posted by joyeuxamelie at 6:54 AM on April 27, 2014


It's not just moving couches. You'll probably find more one-off jobs this way, but it's something. FWIW, I have one experience (hiring someone to move a couch) and I was very satisfied. Some jobs are posted with a set amount for the task, others let potential workers bid on jobs.
posted by Room 641-A at 8:03 AM on April 27, 2014

Best answer: Be careful about Elance. It is not the fruit basket it once was. Ridiculously low rates are now the norm there and it is not due to just to offshore competition. Elance has been on a path - a race - to the bottom for the past couple of years. Elance has systematically reduced the value of the platform for the freelancer in what seems to be preference for an ultra-low-cost market. Whatever their motivation was to take the site from a one that revolved around jobs and freelancers with a more sophisticated skill set down to an almost Wal-Mart marketplace is unclear, but it has not worked out well for anyone.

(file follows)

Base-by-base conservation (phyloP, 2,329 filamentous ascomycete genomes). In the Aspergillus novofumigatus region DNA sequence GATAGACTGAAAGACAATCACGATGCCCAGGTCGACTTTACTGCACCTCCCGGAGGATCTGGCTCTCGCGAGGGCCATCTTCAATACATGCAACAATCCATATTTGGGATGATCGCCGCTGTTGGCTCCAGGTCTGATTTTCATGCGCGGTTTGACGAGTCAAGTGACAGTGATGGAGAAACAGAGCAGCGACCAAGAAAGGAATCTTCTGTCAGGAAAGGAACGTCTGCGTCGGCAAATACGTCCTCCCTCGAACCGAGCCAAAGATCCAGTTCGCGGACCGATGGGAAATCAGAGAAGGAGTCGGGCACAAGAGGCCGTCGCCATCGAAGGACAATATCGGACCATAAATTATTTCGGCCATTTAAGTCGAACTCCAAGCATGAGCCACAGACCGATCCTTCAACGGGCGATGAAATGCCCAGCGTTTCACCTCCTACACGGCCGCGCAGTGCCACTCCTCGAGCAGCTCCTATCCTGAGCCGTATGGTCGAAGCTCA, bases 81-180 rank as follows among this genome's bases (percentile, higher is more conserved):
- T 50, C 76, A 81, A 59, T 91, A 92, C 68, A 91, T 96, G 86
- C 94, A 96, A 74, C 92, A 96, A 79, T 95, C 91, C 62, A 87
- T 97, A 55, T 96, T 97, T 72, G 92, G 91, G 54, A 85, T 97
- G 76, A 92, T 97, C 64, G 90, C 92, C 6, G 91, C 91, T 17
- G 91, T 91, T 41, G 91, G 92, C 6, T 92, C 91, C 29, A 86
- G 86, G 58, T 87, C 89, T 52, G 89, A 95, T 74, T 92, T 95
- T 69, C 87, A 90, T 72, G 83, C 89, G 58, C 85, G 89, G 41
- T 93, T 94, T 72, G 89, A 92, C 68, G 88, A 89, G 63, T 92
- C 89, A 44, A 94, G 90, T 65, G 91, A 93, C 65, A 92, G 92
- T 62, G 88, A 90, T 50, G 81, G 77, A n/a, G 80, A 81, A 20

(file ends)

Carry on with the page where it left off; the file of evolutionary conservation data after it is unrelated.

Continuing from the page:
Also, Elance and ODesk have merged. While this article deals with writers, it also brings up quite a few good points and red-flags to look for.

Sure you will find a jobs here and there on the site, but it is largely a shell of the viable platform it was up a few years ago. It is not just Elance either, almost all of these sites have taken a turn for the worse over the past couple of years. Definitely give it a shot, but scrutinize what is being offered. These sites may have a splashy look with spiffy tag lines but they are not all that different these days from the Craigslist gigs section.

Just be careful.

fwiw - I have completed over 400 jobs on Elance and bid on thousands over the past few years. I will be walking away from the platform entirely in the next couple of months as it is an almost dry well.
posted by lampshade at 8:14 AM on April 27, 2014 [7 favorites]

Several of these telecommuting internships involve writing, editing, or graphic design.
posted by brainwane at 9:18 AM on April 30, 2014 [1 favorite]